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Munkypoo7

Cleaning a car hood [noob] ><

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I wouldn't touch my car with any brand of dish soap. If you want to remove the wax then use a light rubbing compound and READ the instructions.

WOAH!

 

No way in hell would I use RUBBING COMPOUND to remove wax. Why the heck would you use something abrasive when Dawn is a proven safe way to remove wax easily???

 

Anywho - you can use regular car soup like you got in-between waxes (or if you are just applying a new coat of wax and don't want to remove the old wax).

Edited by Waco

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Yep - if your finish wasn't scratched before using the rubbing compound - it would be afterwards. Even using just a polishing compound requires a delicate touch to ensure that you don't do more damage than good.

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Yep - if your finish was scratched before using the rubbing compound - it would be afterwards. Even using just a polishing compound requires a delicate touch to ensure that you don't do more damage than good.

Exactly. Polishing compound is already abrasive enough to do a lot of damage to your paint if you aren't careful...

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Still looking forward to an answer as to why a gentle solution of hand dish washing soap and warm water is such a bad idea.........................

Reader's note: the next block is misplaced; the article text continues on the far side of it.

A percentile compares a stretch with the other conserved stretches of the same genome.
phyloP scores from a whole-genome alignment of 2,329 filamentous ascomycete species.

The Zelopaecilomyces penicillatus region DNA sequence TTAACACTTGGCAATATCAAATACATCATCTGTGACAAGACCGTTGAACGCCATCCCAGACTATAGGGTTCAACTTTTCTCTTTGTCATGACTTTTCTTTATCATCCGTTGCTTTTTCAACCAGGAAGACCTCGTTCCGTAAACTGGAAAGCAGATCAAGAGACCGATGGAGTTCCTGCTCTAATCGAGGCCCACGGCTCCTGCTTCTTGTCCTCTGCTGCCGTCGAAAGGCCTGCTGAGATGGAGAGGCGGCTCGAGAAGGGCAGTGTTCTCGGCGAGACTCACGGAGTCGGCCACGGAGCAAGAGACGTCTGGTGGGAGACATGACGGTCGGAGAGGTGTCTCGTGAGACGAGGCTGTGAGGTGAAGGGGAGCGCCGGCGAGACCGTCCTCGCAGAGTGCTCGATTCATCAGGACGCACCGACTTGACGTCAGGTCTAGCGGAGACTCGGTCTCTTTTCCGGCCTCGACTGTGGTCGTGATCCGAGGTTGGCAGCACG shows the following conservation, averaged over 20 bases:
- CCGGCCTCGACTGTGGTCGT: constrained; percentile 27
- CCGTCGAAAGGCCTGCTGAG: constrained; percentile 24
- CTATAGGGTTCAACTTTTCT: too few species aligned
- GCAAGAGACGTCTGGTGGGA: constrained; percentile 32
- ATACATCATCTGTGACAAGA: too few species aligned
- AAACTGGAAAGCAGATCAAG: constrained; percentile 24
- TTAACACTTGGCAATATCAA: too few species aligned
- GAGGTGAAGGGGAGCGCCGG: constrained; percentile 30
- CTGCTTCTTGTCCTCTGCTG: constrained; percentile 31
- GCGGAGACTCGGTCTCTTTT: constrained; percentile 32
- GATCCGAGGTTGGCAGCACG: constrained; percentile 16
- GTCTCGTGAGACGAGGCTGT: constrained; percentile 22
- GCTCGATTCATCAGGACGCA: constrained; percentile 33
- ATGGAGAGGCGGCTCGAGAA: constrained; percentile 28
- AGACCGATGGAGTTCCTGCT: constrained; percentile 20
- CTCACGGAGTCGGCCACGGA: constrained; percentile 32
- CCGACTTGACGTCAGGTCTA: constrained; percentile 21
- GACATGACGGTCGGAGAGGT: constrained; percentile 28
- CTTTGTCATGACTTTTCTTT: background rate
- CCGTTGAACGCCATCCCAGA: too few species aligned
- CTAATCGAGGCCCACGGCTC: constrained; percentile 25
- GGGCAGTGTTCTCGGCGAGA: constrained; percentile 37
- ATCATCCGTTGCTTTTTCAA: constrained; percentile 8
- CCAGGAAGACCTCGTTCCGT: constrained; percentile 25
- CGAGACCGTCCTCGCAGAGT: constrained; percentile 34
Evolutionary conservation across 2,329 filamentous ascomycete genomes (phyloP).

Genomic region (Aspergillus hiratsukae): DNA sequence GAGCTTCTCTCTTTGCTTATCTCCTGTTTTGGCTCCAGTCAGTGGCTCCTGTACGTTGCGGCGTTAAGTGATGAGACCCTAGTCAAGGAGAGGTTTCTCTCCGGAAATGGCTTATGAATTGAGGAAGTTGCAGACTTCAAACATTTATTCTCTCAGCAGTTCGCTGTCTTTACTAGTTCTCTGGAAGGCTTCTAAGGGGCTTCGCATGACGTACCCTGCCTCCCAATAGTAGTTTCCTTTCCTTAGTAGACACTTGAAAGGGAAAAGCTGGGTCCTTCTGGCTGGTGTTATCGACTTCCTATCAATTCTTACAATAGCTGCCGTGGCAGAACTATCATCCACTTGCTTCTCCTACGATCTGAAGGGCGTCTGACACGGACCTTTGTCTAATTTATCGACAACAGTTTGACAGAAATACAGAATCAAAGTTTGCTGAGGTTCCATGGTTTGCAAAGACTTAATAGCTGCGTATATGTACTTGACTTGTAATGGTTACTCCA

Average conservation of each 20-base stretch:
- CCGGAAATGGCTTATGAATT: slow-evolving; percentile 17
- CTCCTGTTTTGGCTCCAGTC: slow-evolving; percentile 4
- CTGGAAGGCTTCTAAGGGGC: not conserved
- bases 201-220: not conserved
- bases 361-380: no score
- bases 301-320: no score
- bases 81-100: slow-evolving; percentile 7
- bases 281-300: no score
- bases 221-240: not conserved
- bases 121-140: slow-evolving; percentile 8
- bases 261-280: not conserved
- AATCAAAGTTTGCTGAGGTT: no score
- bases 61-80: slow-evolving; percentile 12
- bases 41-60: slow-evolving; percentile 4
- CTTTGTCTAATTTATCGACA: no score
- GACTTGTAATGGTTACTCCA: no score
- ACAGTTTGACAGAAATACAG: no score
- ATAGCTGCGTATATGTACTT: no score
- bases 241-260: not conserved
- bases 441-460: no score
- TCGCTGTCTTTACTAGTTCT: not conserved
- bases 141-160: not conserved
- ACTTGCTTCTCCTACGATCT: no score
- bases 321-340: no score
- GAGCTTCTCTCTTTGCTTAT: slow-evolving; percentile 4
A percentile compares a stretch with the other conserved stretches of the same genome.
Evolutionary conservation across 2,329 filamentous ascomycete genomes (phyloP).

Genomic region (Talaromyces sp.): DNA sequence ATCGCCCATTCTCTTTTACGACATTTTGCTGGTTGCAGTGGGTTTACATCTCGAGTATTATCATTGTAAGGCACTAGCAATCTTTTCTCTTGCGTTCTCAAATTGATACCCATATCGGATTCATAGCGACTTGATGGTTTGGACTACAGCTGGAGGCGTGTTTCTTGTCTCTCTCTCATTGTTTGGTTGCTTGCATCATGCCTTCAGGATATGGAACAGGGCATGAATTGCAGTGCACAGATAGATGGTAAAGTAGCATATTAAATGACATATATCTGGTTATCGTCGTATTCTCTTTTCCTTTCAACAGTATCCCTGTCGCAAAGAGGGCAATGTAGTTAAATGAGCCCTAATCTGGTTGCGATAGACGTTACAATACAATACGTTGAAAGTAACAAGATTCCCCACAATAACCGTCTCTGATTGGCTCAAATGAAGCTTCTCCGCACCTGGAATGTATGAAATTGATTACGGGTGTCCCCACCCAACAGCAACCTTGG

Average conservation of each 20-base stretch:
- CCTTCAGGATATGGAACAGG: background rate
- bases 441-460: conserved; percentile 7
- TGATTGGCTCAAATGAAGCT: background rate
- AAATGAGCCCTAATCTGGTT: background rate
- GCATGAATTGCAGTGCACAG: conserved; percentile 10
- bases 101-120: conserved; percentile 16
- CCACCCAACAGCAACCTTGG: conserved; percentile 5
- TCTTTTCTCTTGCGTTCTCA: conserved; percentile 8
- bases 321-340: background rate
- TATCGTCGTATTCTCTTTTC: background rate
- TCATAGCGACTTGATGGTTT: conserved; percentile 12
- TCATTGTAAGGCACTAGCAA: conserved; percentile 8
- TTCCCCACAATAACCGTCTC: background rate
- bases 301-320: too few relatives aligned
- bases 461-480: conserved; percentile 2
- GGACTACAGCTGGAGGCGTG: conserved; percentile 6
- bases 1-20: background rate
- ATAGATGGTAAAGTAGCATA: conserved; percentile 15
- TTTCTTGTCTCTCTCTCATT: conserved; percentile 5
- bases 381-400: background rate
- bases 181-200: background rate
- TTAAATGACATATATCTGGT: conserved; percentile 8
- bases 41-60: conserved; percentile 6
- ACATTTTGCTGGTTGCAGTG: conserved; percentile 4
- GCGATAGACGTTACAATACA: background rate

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Still looking forward to an answer as to why a gentle solution of hand dish washing soap and warm water is such a bad idea.........................

I don't think you'll find one that makes sense. :P There's nothing wrong with that practice.

Edited by Waco

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I don't think you'll find one that makes sense. :P There's nothing wrong with that practice.

 

What I've heard.. and this is from companies who are trying to sell you their own washing product.... so... but yeah, it's that it eats away at the top coat of paint over time. I just got back from AdvanceAutoParts and ironically that's what the clerk told me while I was picking up a spare Deep Crystal Paint Cleaner [since it isn't even on their site anymore, they may not carry it ..and it's magic O.O].

 

Though it is a tangent... I'll ask it anyways, you guys posted that polishing compound was abrasive... I was under the impression it wasn't abrasive, that it was used to clean up small swirly scratches..? [unless Rubbing compound = polishing compound... but I doubt thats true]